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How can I get my regular expression to match against just one condition exactly?

For example I have the following regular expression:

(\w+)(?=ly|es|s|y)

Matching the expression against the word "glasses" returns:

glasse

The correct match should be:

glass (match should be on 'es' rather than 's' as in the match above)

The expression should cater for any kinds of words such as:

films
lovely
glasses
glass

Currently the regular expression is matching the above words as:

film - correct
lovel - incorrect
glasse - incorrect
glas - incorrect

The correct match for the words should be:

film
love
glass
glass

The problem I am having at the moment is I am not sure how to adjust my regular expression to cater for either 's' or 'es' exactly, as a word could contain both such as "glasses".

Update

Thank you for the answers so far. I appreciate the complexity of stemming and the requirement of language knowledge. However in my particular case the words are finite (films,lovely,glasses and glass) and so therefore I will only ever encounter these words and the suffixes in the expression above. I don't have a particular application for this. I was just curious to see if it was possible using regular expressions. I have come to the conclusion that it is not possible, however would the following be possible:

A match is either found or not found, for example match glasses but NOT glass but DO match films:

film (match) - (films)
glass (match) - (glasses)
glass (no match) - (glass)

What I'm thinking is if there is a way to match the suffix exactly against the string from the end. In the example above 'es' match glass(es) therefore the condition 's' is discarded. In the case of glass (no match) the condition 's' is discarded because another 's' precedes it, it does not match exactly. I must admit I'm not 100% about this so my logic may seem a little shakey, it's just an idea.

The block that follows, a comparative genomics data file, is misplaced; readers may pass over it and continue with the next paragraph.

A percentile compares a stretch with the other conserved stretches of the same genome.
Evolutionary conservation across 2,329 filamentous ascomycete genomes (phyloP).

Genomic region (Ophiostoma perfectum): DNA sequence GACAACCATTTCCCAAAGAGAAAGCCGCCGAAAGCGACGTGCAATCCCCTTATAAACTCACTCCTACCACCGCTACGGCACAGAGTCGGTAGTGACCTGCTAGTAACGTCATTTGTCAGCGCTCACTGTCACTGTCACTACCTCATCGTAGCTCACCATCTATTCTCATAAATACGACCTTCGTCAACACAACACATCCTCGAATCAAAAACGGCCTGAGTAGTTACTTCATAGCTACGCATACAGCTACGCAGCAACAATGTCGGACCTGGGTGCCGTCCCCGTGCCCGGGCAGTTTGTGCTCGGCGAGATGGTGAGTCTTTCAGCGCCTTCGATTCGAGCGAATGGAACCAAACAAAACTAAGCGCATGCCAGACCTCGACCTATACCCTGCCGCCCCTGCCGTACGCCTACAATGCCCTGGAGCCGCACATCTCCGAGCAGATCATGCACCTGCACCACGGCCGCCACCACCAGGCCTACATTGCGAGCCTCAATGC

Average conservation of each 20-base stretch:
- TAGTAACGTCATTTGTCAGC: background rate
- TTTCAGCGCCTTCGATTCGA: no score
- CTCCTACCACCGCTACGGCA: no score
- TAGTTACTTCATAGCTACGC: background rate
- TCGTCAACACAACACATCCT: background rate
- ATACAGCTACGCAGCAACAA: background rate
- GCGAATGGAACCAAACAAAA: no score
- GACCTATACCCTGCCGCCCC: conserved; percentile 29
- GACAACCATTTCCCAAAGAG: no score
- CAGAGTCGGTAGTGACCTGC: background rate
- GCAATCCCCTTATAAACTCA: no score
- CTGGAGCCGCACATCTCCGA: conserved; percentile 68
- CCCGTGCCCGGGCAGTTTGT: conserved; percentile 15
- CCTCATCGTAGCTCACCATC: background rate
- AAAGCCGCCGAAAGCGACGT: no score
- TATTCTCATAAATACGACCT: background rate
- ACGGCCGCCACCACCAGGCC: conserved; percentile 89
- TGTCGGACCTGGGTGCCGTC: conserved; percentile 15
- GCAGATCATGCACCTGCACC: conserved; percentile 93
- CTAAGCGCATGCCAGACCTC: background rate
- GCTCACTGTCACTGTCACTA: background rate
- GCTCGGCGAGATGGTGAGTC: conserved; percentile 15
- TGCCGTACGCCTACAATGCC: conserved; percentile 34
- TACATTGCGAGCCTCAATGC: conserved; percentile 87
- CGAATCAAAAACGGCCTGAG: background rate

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No, this is not a job for regular expression - especially removing s. –  nhahtdh Dec 28 '12 at 4:06
    
Some example to show that language knowledge is necessary: apply, sly, species, nucleus, by. –  nhahtdh Dec 28 '12 at 4:33
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2 Answers

up vote 1 down vote accepted

The basic problem you're having here is that the plus in

(\w+)(?=ly|es|s|y)

is greedy, and will grab as much as possible while still allowing the whole regex to match. You've not said exactly which flavour of regex you're using but try

(\w+?)(?=ly|es|s|y)

+? means the same as + but is reluctant, matching as little as possible while still allowing the overall match to succeed.

However this would still have the problem that it splits glass into glas and s. To handle this you'd need something like

(\w+?)(?=ly|es|(?<!s)s|y)

using negative look behind to prevent the s alternative from matching when preceded by another s.

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If you want to do stemming, use a library like Snowball. It's going to be impossible to do what you want to do with regular expressions. In particular, it will be impossible for your regex to know that the trailing 's' should be removed from 'films' but not 'glass' without some kind of knowledge of the language.

There's vast literature on stemming and lemmatization. Google is your friend.

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+1 for suggesting snowball. –  om39a Dec 28 '12 at 15:16
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